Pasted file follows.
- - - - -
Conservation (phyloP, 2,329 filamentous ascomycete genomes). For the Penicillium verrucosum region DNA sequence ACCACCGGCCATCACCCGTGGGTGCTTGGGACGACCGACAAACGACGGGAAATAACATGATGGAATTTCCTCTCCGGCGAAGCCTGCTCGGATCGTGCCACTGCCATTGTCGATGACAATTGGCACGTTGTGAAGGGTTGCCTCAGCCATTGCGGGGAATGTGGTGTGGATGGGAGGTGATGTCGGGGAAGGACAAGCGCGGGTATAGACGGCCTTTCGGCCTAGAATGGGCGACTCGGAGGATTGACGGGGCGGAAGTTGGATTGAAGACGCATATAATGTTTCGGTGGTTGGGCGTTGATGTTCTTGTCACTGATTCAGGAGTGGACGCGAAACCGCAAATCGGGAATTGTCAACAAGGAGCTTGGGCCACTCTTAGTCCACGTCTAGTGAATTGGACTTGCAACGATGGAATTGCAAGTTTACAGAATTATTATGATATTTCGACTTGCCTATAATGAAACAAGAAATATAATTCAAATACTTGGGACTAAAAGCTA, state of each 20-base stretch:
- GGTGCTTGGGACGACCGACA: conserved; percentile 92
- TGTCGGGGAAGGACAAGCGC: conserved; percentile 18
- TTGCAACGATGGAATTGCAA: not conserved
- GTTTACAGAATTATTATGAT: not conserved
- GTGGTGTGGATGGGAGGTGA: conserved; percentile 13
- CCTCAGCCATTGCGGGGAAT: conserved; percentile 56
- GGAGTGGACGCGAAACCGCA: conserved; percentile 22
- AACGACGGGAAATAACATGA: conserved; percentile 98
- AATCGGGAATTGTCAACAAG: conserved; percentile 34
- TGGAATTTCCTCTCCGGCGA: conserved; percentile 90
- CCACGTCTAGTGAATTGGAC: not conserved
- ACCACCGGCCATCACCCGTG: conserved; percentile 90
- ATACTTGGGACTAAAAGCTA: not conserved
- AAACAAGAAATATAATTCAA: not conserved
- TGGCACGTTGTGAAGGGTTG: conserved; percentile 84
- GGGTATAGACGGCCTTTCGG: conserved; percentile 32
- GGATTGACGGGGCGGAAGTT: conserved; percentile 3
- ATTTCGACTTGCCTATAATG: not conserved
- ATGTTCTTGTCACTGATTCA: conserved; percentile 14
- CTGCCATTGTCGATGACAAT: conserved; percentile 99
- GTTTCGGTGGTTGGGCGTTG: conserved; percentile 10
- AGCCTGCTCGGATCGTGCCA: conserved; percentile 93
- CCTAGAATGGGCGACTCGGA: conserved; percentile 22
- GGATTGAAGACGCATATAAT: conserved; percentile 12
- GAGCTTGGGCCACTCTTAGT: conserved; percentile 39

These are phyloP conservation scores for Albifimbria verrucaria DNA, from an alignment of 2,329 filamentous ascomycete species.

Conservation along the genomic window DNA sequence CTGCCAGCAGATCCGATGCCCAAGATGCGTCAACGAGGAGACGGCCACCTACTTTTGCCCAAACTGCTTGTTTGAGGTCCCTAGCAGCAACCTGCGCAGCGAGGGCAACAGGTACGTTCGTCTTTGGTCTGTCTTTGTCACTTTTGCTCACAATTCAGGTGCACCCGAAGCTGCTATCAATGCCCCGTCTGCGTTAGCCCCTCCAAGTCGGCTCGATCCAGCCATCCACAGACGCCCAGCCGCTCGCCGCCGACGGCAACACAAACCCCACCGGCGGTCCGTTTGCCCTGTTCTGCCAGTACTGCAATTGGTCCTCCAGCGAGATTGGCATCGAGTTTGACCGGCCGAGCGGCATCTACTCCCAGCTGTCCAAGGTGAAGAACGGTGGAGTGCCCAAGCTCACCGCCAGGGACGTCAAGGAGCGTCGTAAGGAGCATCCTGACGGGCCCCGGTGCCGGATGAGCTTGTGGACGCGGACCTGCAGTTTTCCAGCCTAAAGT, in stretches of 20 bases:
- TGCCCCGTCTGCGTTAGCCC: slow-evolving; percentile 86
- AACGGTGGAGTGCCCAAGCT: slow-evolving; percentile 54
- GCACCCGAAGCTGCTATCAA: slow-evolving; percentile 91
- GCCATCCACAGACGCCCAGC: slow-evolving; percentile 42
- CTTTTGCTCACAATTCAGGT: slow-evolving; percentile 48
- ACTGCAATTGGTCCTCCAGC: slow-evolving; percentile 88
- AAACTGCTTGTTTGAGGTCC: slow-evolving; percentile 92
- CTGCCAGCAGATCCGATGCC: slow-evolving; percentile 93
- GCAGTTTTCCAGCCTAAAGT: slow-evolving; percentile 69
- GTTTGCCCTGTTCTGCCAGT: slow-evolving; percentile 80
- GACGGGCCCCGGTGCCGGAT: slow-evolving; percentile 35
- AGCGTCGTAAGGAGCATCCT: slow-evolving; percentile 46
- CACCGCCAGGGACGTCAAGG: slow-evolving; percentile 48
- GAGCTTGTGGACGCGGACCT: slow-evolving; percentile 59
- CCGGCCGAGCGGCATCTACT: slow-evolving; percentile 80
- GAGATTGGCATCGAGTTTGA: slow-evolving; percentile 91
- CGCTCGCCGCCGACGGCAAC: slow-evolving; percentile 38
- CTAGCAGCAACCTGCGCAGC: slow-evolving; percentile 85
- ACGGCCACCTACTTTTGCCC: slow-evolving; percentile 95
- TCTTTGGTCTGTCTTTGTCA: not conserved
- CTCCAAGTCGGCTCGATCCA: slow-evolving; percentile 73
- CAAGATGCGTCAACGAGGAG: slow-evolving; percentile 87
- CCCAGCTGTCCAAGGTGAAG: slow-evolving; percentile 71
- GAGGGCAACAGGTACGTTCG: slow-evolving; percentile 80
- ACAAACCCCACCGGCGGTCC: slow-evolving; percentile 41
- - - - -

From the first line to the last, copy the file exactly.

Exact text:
Conservation (phyloP, 2,329 filamentous ascomycete genomes). For the Penicillium verrucosum region DNA sequence ACCACCGGCCATCACCCGTGGGTGCTTGGGACGACCGACAAACGACGGGAAATAACATGATGGAATTTCCTCTCCGGCGAAGCCTGCTCGGATCGTGCCACTGCCATTGTCGATGACAATTGGCACGTTGTGAAGGGTTGCCTCAGCCATTGCGGGGAATGTGGTGTGGATGGGAGGTGATGTCGGGGAAGGACAAGCGCGGGTATAGACGGCCTTTCGGCCTAGAATGGGCGACTCGGAGGATTGACGGGGCGGAAGTTGGATTGAAGACGCATATAATGTTTCGGTGGTTGGGCGTTGATGTTCTTGTCACTGATTCAGGAGTGGACGCGAAACCGCAAATCGGGAATTGTCAACAAGGAGCTTGGGCCACTCTTAGTCCACGTCTAGTGAATTGGACTTGCAACGATGGAATTGCAAGTTTACAGAATTATTATGATATTTCGACTTGCCTATAATGAAACAAGAAATATAATTCAAATACTTGGGACTAAAAGCTA, state of each 20-base stretch:
- GGTGCTTGGGACGACCGACA: conserved; percentile 92
- TGTCGGGGAAGGACAAGCGC: conserved; percentile 18
- TTGCAACGATGGAATTGCAA: not conserved
- GTTTACAGAATTATTATGAT: not conserved
- GTGGTGTGGATGGGAGGTGA: conserved; percentile 13
- CCTCAGCCATTGCGGGGAAT: conserved; percentile 56
- GGAGTGGACGCGAAACCGCA: conserved; percentile 22
- AACGACGGGAAATAACATGA: conserved; percentile 98
- AATCGGGAATTGTCAACAAG: conserved; percentile 34
- TGGAATTTCCTCTCCGGCGA: conserved; percentile 90
- CCACGTCTAGTGAATTGGAC: not conserved
- ACCACCGGCCATCACCCGTG: conserved; percentile 90
- ATACTTGGGACTAAAAGCTA: not conserved
- AAACAAGAAATATAATTCAA: not conserved
- TGGCACGTTGTGAAGGGTTG: conserved; percentile 84
- GGGTATAGACGGCCTTTCGG: conserved; percentile 32
- GGATTGACGGGGCGGAAGTT: conserved; percentile 3
- ATTTCGACTTGCCTATAATG: not conserved
- ATGTTCTTGTCACTGATTCA: conserved; percentile 14
- CTGCCATTGTCGATGACAAT: conserved; percentile 99
- GTTTCGGTGGTTGGGCGTTG: conserved; percentile 10
- AGCCTGCTCGGATCGTGCCA: conserved; percentile 93
- CCTAGAATGGGCGACTCGGA: conserved; percentile 22
- GGATTGAAGACGCATATAAT: conserved; percentile 12
- GAGCTTGGGCCACTCTTAGT: conserved; percentile 39

These are phyloP conservation scores for Albifimbria verrucaria DNA, from an alignment of 2,329 filamentous ascomycete species.

Conservation along the genomic window DNA sequence CTGCCAGCAGATCCGATGCCCAAGATGCGTCAACGAGGAGACGGCCACCTACTTTTGCCCAAACTGCTTGTTTGAGGTCCCTAGCAGCAACCTGCGCAGCGAGGGCAACAGGTACGTTCGTCTTTGGTCTGTCTTTGTCACTTTTGCTCACAATTCAGGTGCACCCGAAGCTGCTATCAATGCCCCGTCTGCGTTAGCCCCTCCAAGTCGGCTCGATCCAGCCATCCACAGACGCCCAGCCGCTCGCCGCCGACGGCAACACAAACCCCACCGGCGGTCCGTTTGCCCTGTTCTGCCAGTACTGCAATTGGTCCTCCAGCGAGATTGGCATCGAGTTTGACCGGCCGAGCGGCATCTACTCCCAGCTGTCCAAGGTGAAGAACGGTGGAGTGCCCAAGCTCACCGCCAGGGACGTCAAGGAGCGTCGTAAGGAGCATCCTGACGGGCCCCGGTGCCGGATGAGCTTGTGGACGCGGACCTGCAGTTTTCCAGCCTAAAGT, in stretches of 20 bases:
- TGCCCCGTCTGCGTTAGCCC: slow-evolving; percentile 86
- AACGGTGGAGTGCCCAAGCT: slow-evolving; percentile 54
- GCACCCGAAGCTGCTATCAA: slow-evolving; percentile 91
- GCCATCCACAGACGCCCAGC: slow-evolving; percentile 42
- CTTTTGCTCACAATTCAGGT: slow-evolving; percentile 48
- ACTGCAATTGGTCCTCCAGC: slow-evolving; percentile 88
- AAACTGCTTGTTTGAGGTCC: slow-evolving; percentile 92
- CTGCCAGCAGATCCGATGCC: slow-evolving; percentile 93
- GCAGTTTTCCAGCCTAAAGT: slow-evolving; percentile 69
- GTTTGCCCTGTTCTGCCAGT: slow-evolving; percentile 80
- GACGGGCCCCGGTGCCGGAT: slow-evolving; percentile 35
- AGCGTCGTAAGGAGCATCCT: slow-evolving; percentile 46
- CACCGCCAGGGACGTCAAGG: slow-evolving; percentile 48
- GAGCTTGTGGACGCGGACCT: slow-evolving; percentile 59
- CCGGCCGAGCGGCATCTACT: slow-evolving; percentile 80
- GAGATTGGCATCGAGTTTGA: slow-evolving; percentile 91
- CGCTCGCCGCCGACGGCAAC: slow-evolving; percentile 38
- CTAGCAGCAACCTGCGCAGC: slow-evolving; percentile 85
- ACGGCCACCTACTTTTGCCC: slow-evolving; percentile 95
- TCTTTGGTCTGTCTTTGTCA: not conserved
- CTCCAAGTCGGCTCGATCCA: slow-evolving; percentile 73
- CAAGATGCGTCAACGAGGAG: slow-evolving; percentile 87
- CCCAGCTGTCCAAGGTGAAG: slow-evolving; percentile 71
- GAGGGCAACAGGTACGTTCG: slow-evolving; percentile 80
- ACAAACCCCACCGGCGGTCC: slow-evolving; percentile 41